With a bigger house made possible by what was known as the ‘legacy parties’ and other individuals, who championed the change movement, a Muslim/Muslim ticket had become arguably impracticable.
This much was canvassed by a majority of the actors with stakes in the party, especially, with the increasing attacks from the Boko Haram terrorist group. They had considered a Muslim/Muslim ticket a very hard sell.
However, with 24 hours to deadline for submission of names, coupled with the fact that Tinubu had made a smooth choice of a running mate nearly impossible, including the fact that he was made to chair a selection committee, which failed to fly, because of his vested interest, Buhari then decided to take the bull by the horn, being the candidate.
While the underhand intrigues subsisted, Buhari had set up a team of some persons, including a former governor of Zamfara State, Abdul-Aziz Yari; former President of the Senate, Dr. Bukola Saraki; incumbent Governor of Sokoto State, Aminu Tambuwal and his predecessor, Magatakarda Wamakko, amongst others to shortlist names of likely candidates for him, from the South.
Interestingly, it seemed there was a consensus that with the role of the Southwest, the running mate must come from the zone, reason other interested folks from other parts of the country could not fly.
The committee had completed its work and submitted a list of three names to Buhari. First on the list is a former Osun State governor, Prince Olagunsoye Oyinlola, followed by Senator Olorunimbe Mamora and third, Professor Yemi Osinbajo. Please, follow the trend and how Osinbajo’s name first featured in the 2015 theatrics.
Armed with the list and wary of the deadline staring him in the face, Buhari left for Tinubu’s house in Abuja, first to explain that a Muslim/Muslim ticket was not going to fly, meaning he would be unable to run with him and that in the alternative, he (Tinubu) could recommend anyone from the list to him as his preferred choice for the slot. At least, he thought it was okay to do him that honour.
Unfortunately, Tinubu didn’t receive the news well and flared up so bad that he was alleged to have engaged in war of words with Buhari, who stormed out of his house, after Tinubu had insinuated betrayal. Amongst those in Tinubu’s house at the time were Chief Bisi Akande, Rauf Aregbesola and Adams Oshiomhole. But only Oshiomhole walked Buhari to his car as he made to leave the house.
From Tinubu’s house, Buhari stopped over at the home of a former governor from the Southern part of the country and told him all that transpired, and went back home – angry and disappointed.
Getting home, he sent for Saraki and when the former Senate President got to his place, he narrated what happened and the embarrassment meted out to him, saying if Tinubu wanted a fight, he was ready and he would give it back in full dose.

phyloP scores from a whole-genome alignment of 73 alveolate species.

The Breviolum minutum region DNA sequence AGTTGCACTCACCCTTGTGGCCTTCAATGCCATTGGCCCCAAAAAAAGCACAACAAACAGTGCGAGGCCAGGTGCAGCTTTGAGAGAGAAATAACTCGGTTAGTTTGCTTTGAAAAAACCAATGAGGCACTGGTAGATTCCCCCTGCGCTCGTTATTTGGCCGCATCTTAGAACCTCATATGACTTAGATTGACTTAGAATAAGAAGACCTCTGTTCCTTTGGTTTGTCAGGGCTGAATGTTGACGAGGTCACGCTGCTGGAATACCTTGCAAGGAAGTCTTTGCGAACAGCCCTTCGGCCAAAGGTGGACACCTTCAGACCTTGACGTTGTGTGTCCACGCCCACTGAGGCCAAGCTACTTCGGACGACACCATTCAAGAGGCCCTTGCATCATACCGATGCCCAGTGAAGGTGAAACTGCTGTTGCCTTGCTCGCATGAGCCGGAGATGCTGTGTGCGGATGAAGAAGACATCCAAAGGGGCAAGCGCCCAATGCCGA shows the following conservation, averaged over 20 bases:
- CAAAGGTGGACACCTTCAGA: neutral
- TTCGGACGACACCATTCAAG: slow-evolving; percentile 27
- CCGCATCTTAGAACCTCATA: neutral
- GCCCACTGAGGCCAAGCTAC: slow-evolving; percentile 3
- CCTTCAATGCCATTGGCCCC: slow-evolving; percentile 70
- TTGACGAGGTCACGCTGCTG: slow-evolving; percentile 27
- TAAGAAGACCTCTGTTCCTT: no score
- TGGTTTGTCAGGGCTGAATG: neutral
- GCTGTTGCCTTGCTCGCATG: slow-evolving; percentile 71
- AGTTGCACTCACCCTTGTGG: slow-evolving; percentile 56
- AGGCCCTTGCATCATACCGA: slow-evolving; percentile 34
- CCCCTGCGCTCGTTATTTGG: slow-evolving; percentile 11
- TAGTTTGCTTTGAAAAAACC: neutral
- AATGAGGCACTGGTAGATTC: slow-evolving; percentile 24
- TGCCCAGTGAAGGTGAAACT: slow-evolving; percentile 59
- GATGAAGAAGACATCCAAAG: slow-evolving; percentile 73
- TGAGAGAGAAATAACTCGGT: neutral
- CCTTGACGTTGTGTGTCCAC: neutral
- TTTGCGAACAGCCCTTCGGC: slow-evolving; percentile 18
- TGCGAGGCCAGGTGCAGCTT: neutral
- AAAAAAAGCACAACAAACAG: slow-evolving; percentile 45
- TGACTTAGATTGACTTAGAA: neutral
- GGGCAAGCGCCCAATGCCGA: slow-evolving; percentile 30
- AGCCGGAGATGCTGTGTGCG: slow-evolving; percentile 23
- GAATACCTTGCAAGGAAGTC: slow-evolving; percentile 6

But Saraki pleaded with him that it was too early and that the situation was not what they couldn’t manage well before the elections. Saraki immediately contacted a former Ogun State governor, Senator Ibikunle Amosun, and hinted him that there was fire on the mountain and that he needed to come around to join forces with him to manage the situation. Amosun left his home in Abeokuta, first for Lagos and then Abuja, and straight to Buhari’s home.
Thus, when he got there, he was intimated with all that had happened, but he was particularly worried about deadline and pleaded with Buhari to let him take it over from there. So, he left for Tinubu’s place to close the deal.
By the time he got to Tinubu’s residence, Oshiomhole had left but still with him were Baba Akande and Ogbeni Aregbesola. Typical of Amosun, who would not waste time on anything, he told Tinubu that Buhari’s mind was already made up, but that he should decide now, who he wanted as the running mate, at least, that only the individual he chose would be presented to Buhari and not give him the pleasure of choosing from a list.
Still angry and disappointed, the first person Tinubu suggested in that rage was Oshiomhole. But as if planned, there was almost a unanimous opposition from everyone in the room. Then, Aregbesola suggested Osinbajo and he (Tinubu) opposed it, saying Osinbajo was one of those, who campaigned against a Muslim/Muslim ticket and must therefore not benefit from it.
Now, let’s digress a bit. Tinubu’s anger against Osinbanjo was this. The former Lagos governor had set up a team of persons close to him to ponder the Muslim/Muslim idea and the best way to push it forward. Those on the team included Professor Yemi Osinbajo, Senator Tokunbo Afikuyom, Mr. Wale Edun, Mr. Dele Alake and Mr. Dapo Thomas. The team met regularly at a private Guest House on the Island, Ikoyi to be precise.